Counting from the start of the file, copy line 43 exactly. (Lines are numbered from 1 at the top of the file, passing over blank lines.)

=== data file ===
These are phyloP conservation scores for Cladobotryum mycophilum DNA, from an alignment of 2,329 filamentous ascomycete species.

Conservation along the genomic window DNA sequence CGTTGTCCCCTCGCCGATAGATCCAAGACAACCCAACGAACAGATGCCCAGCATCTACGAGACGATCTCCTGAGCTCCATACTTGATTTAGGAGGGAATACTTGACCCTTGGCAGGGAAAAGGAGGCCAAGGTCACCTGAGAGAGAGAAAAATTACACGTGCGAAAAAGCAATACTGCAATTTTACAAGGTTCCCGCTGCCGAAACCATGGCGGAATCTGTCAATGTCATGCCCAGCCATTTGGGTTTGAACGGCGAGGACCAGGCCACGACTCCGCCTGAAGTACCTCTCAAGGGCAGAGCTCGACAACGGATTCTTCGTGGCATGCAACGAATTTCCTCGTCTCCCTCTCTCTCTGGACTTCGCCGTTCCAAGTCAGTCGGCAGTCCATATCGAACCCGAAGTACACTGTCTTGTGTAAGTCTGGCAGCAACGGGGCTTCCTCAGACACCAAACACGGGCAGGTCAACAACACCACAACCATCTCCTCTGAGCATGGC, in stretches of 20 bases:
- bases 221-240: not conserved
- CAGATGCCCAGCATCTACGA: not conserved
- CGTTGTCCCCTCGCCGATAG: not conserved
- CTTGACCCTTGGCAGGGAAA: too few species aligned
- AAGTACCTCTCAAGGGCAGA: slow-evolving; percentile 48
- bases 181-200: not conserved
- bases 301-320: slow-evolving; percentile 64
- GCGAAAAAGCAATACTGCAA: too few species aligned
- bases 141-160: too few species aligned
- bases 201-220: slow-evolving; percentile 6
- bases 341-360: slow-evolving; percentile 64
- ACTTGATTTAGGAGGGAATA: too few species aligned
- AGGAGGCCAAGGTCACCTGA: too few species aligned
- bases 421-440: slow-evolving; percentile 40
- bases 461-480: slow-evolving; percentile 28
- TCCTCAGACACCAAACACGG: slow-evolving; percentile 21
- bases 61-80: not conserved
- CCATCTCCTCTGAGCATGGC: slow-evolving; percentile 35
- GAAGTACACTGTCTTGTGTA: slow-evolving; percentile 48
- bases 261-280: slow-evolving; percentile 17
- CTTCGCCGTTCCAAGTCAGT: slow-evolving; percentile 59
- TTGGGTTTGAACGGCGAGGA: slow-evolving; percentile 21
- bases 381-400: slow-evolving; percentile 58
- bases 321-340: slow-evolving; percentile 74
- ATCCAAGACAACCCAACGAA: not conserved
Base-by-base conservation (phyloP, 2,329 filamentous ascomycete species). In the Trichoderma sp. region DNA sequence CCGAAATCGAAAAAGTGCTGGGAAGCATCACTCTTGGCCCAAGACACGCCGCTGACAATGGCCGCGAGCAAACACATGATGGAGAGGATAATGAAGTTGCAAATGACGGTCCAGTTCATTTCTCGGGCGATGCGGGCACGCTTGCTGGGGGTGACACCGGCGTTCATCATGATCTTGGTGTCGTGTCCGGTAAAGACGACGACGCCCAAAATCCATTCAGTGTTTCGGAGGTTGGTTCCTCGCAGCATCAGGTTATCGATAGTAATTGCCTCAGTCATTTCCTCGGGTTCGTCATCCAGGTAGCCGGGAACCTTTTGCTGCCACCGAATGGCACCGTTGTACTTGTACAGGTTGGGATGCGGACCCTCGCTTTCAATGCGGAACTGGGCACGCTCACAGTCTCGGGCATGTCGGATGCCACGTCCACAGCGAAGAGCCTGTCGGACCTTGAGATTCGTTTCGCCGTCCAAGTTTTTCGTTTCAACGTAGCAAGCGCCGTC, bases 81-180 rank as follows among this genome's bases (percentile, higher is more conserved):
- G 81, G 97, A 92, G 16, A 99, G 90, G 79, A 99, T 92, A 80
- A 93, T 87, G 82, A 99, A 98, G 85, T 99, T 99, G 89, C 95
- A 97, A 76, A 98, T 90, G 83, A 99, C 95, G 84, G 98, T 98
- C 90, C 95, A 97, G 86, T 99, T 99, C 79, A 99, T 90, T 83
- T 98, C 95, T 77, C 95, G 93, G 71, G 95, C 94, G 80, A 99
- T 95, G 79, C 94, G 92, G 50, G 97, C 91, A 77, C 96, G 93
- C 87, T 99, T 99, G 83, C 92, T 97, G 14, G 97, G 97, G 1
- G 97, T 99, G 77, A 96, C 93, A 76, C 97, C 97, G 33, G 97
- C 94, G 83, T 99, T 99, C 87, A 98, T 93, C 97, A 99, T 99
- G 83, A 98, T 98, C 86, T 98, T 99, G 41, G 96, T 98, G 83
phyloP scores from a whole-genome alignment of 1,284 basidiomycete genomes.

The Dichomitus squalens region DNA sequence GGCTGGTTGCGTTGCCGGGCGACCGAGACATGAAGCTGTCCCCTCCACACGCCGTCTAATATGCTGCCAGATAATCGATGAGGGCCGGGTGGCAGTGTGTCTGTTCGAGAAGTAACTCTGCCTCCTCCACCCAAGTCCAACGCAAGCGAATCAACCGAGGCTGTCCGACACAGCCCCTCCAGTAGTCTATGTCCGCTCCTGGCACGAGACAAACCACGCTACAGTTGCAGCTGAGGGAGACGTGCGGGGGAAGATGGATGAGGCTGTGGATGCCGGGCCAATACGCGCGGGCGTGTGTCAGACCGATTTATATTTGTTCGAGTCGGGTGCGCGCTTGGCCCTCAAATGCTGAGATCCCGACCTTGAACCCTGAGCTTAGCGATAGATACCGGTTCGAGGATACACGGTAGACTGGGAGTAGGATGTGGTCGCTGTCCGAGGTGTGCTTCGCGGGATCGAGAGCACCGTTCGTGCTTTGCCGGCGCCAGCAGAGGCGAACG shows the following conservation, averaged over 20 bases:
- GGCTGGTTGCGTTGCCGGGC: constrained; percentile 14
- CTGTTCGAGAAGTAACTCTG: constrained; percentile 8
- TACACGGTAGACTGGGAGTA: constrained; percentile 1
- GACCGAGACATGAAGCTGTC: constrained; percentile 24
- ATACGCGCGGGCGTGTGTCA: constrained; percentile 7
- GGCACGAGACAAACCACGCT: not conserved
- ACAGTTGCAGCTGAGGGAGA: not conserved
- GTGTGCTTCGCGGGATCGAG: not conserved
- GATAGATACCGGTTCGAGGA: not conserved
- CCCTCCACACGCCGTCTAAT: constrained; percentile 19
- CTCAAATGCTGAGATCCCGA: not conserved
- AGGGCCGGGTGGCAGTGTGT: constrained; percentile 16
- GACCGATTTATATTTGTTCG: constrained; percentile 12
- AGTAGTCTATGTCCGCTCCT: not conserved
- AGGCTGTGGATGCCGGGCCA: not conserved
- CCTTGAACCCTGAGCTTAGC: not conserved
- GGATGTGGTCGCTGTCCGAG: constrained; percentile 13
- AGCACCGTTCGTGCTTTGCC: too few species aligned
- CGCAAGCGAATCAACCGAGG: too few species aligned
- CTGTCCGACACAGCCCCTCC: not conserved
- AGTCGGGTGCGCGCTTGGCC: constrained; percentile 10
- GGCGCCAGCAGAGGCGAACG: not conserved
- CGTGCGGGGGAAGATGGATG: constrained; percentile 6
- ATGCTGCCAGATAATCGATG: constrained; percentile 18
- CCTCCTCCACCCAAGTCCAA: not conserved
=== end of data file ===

- TACACGGTAGACTGGGAGTA: constrained; percentile 1